There has always been the myth of the glass ceiling in a person's career, the point at which they can go no higher in a certain position, company or path. For women it's said that limit is much lower on average than it is for men, but as to whether that's due to old ways of thinking or people pushing in the wrong direction is unclear.
What is known, however, is that when it comes to leadership, women are far outnumbered. Of the Fortune 500, the biggest and richest businesses in the world, only 12 are female, according to CNN, and of those half are in the top 100. So where are all the women going that they aren't taking these positions? It's clear that it's not a matter of sexism or lack of ambition, but it may be that conflicting goals and money woes are keeping some from meeting their maximum potential.
Too many jobs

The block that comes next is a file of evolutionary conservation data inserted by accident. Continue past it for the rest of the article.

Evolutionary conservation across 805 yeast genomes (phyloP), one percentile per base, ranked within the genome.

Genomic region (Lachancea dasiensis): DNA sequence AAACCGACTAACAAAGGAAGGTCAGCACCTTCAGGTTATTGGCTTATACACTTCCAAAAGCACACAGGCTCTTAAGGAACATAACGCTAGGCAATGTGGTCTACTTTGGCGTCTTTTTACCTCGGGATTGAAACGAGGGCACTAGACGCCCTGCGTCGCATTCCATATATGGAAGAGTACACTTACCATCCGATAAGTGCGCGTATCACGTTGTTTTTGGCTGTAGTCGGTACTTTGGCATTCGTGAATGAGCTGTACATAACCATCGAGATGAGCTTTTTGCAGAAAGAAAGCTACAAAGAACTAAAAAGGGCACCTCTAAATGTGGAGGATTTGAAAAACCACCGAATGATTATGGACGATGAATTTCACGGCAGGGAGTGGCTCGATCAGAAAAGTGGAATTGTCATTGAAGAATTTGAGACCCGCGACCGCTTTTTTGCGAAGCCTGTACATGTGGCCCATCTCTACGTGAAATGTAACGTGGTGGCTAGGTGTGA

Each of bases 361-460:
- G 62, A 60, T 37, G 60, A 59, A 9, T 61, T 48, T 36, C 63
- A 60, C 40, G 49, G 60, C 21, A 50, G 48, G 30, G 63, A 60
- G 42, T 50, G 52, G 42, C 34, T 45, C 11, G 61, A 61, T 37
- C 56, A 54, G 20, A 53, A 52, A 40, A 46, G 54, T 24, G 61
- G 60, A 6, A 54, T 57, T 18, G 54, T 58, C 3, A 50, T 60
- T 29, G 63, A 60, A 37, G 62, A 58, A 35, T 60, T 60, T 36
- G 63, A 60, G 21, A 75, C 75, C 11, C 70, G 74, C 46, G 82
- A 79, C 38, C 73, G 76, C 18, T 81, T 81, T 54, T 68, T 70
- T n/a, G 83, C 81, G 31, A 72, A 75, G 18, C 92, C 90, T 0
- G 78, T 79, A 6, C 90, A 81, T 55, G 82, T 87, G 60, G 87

BusinessWeek reported that Marissa Mayer reached notoriety recently not just because she was hired as Yahoo's newest CEO, but because she was pregnant when the choice was made public. Not all women will choose to stay in the workplace during pregnancy or after childbirth, and figuring out a balance and giving up one option of the other is a difficult decision. Having a child in the first place requires a thorough financial plan, but adding and subtracting jobs can make it even more complicated.
Owning a business
Some women may overcome these obstacles by starting their own companies, making their own schedules and running their income from the top down. Entrepreneur published a report by American Express OPEN that showed the number of women starting businesses has been expanding rapidly in recent years, with more than 8 million individual firms privately employing almost an equal number of people around the country.
These female-founded firms make up nearly one-third of all small businesses, but they still have a lot of catching up to do – only 2 percent of these establishments bring in more than $1 million per year, meaning while women have the ambition, they need to follow through to foster higher revenues.